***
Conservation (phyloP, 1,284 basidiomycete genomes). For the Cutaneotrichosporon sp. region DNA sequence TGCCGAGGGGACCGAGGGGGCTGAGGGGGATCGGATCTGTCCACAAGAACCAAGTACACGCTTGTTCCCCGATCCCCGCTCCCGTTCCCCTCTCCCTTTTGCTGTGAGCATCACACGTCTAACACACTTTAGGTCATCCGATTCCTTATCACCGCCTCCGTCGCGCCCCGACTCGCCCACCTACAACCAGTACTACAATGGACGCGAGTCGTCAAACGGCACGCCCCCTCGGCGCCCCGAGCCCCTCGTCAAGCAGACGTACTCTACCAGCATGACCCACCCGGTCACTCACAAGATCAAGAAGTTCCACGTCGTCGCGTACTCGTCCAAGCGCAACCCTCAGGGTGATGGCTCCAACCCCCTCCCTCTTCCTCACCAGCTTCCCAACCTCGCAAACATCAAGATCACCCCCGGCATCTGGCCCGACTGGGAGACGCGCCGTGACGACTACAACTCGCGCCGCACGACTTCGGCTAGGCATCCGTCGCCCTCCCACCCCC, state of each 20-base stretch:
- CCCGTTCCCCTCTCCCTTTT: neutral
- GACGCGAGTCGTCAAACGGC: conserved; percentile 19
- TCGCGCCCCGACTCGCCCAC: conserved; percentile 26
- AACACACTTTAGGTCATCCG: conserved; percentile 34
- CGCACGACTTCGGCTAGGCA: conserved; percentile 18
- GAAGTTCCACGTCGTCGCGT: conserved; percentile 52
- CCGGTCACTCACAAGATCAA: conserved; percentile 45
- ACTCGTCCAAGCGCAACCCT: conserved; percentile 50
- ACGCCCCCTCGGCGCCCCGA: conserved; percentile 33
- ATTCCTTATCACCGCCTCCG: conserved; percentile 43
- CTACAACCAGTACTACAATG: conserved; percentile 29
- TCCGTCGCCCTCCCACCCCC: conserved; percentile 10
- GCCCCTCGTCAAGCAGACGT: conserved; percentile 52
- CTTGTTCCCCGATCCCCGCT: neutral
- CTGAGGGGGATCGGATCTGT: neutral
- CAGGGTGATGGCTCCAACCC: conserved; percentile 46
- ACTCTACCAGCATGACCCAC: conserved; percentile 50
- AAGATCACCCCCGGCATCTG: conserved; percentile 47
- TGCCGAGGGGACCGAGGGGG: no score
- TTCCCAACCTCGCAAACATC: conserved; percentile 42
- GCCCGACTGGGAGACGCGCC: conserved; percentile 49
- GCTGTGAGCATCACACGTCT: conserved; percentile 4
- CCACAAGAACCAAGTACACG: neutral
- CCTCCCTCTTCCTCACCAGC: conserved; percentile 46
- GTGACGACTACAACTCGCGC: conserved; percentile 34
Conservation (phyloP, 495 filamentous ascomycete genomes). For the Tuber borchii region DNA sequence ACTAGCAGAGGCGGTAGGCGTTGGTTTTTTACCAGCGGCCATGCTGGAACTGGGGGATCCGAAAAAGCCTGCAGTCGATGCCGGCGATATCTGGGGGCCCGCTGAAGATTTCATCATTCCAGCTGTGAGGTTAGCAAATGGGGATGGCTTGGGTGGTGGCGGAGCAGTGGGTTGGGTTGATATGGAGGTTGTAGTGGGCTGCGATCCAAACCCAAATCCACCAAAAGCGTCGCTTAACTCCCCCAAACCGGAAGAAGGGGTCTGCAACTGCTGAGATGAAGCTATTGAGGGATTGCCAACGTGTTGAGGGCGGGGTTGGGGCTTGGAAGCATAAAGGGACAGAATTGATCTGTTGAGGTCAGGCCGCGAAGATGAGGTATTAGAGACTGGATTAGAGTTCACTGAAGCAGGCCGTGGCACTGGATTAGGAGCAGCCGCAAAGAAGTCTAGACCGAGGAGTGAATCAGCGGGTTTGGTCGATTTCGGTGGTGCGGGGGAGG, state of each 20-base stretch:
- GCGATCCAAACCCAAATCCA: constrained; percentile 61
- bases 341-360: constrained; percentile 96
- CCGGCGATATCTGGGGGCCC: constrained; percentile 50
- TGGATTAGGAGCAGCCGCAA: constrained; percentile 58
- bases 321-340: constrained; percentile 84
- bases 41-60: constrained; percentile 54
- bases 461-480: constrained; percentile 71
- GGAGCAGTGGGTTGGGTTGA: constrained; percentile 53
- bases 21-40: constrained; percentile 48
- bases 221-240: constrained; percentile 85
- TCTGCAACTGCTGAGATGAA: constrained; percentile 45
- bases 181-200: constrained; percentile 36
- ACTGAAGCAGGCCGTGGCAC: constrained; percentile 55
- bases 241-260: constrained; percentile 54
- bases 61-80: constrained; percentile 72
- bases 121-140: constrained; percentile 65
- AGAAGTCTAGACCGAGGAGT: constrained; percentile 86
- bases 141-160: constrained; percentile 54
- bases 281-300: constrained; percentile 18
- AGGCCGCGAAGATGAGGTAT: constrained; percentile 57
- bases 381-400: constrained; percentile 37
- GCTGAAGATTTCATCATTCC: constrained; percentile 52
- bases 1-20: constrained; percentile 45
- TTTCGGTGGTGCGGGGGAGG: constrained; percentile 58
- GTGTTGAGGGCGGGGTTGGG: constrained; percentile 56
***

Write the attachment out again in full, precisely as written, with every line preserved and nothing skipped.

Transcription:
Conservation (phyloP, 1,284 basidiomycete genomes). For the Cutaneotrichosporon sp. region DNA sequence TGCCGAGGGGACCGAGGGGGCTGAGGGGGATCGGATCTGTCCACAAGAACCAAGTACACGCTTGTTCCCCGATCCCCGCTCCCGTTCCCCTCTCCCTTTTGCTGTGAGCATCACACGTCTAACACACTTTAGGTCATCCGATTCCTTATCACCGCCTCCGTCGCGCCCCGACTCGCCCACCTACAACCAGTACTACAATGGACGCGAGTCGTCAAACGGCACGCCCCCTCGGCGCCCCGAGCCCCTCGTCAAGCAGACGTACTCTACCAGCATGACCCACCCGGTCACTCACAAGATCAAGAAGTTCCACGTCGTCGCGTACTCGTCCAAGCGCAACCCTCAGGGTGATGGCTCCAACCCCCTCCCTCTTCCTCACCAGCTTCCCAACCTCGCAAACATCAAGATCACCCCCGGCATCTGGCCCGACTGGGAGACGCGCCGTGACGACTACAACTCGCGCCGCACGACTTCGGCTAGGCATCCGTCGCCCTCCCACCCCC, state of each 20-base stretch:
- CCCGTTCCCCTCTCCCTTTT: neutral
- GACGCGAGTCGTCAAACGGC: conserved; percentile 19
- TCGCGCCCCGACTCGCCCAC: conserved; percentile 26
- AACACACTTTAGGTCATCCG: conserved; percentile 34
- CGCACGACTTCGGCTAGGCA: conserved; percentile 18
- GAAGTTCCACGTCGTCGCGT: conserved; percentile 52
- CCGGTCACTCACAAGATCAA: conserved; percentile 45
- ACTCGTCCAAGCGCAACCCT: conserved; percentile 50
- ACGCCCCCTCGGCGCCCCGA: conserved; percentile 33
- ATTCCTTATCACCGCCTCCG: conserved; percentile 43
- CTACAACCAGTACTACAATG: conserved; percentile 29
- TCCGTCGCCCTCCCACCCCC: conserved; percentile 10
- GCCCCTCGTCAAGCAGACGT: conserved; percentile 52
- CTTGTTCCCCGATCCCCGCT: neutral
- CTGAGGGGGATCGGATCTGT: neutral
- CAGGGTGATGGCTCCAACCC: conserved; percentile 46
- ACTCTACCAGCATGACCCAC: conserved; percentile 50
- AAGATCACCCCCGGCATCTG: conserved; percentile 47
- TGCCGAGGGGACCGAGGGGG: no score
- TTCCCAACCTCGCAAACATC: conserved; percentile 42
- GCCCGACTGGGAGACGCGCC: conserved; percentile 49
- GCTGTGAGCATCACACGTCT: conserved; percentile 4
- CCACAAGAACCAAGTACACG: neutral
- CCTCCCTCTTCCTCACCAGC: conserved; percentile 46
- GTGACGACTACAACTCGCGC: conserved; percentile 34
Conservation (phyloP, 495 filamentous ascomycete genomes). For the Tuber borchii region DNA sequence ACTAGCAGAGGCGGTAGGCGTTGGTTTTTTACCAGCGGCCATGCTGGAACTGGGGGATCCGAAAAAGCCTGCAGTCGATGCCGGCGATATCTGGGGGCCCGCTGAAGATTTCATCATTCCAGCTGTGAGGTTAGCAAATGGGGATGGCTTGGGTGGTGGCGGAGCAGTGGGTTGGGTTGATATGGAGGTTGTAGTGGGCTGCGATCCAAACCCAAATCCACCAAAAGCGTCGCTTAACTCCCCCAAACCGGAAGAAGGGGTCTGCAACTGCTGAGATGAAGCTATTGAGGGATTGCCAACGTGTTGAGGGCGGGGTTGGGGCTTGGAAGCATAAAGGGACAGAATTGATCTGTTGAGGTCAGGCCGCGAAGATGAGGTATTAGAGACTGGATTAGAGTTCACTGAAGCAGGCCGTGGCACTGGATTAGGAGCAGCCGCAAAGAAGTCTAGACCGAGGAGTGAATCAGCGGGTTTGGTCGATTTCGGTGGTGCGGGGGAGG, state of each 20-base stretch:
- GCGATCCAAACCCAAATCCA: constrained; percentile 61
- bases 341-360: constrained; percentile 96
- CCGGCGATATCTGGGGGCCC: constrained; percentile 50
- TGGATTAGGAGCAGCCGCAA: constrained; percentile 58
- bases 321-340: constrained; percentile 84
- bases 41-60: constrained; percentile 54
- bases 461-480: constrained; percentile 71
- GGAGCAGTGGGTTGGGTTGA: constrained; percentile 53
- bases 21-40: constrained; percentile 48
- bases 221-240: constrained; percentile 85
- TCTGCAACTGCTGAGATGAA: constrained; percentile 45
- bases 181-200: constrained; percentile 36
- ACTGAAGCAGGCCGTGGCAC: constrained; percentile 55
- bases 241-260: constrained; percentile 54
- bases 61-80: constrained; percentile 72
- bases 121-140: constrained; percentile 65
- AGAAGTCTAGACCGAGGAGT: constrained; percentile 86
- bases 141-160: constrained; percentile 54
- bases 281-300: constrained; percentile 18
- AGGCCGCGAAGATGAGGTAT: constrained; percentile 57
- bases 381-400: constrained; percentile 37
- GCTGAAGATTTCATCATTCC: constrained; percentile 52
- bases 1-20: constrained; percentile 45
- TTTCGGTGGTGCGGGGGAGG: constrained; percentile 58
- GTGTTGAGGGCGGGGTTGGG: constrained; percentile 56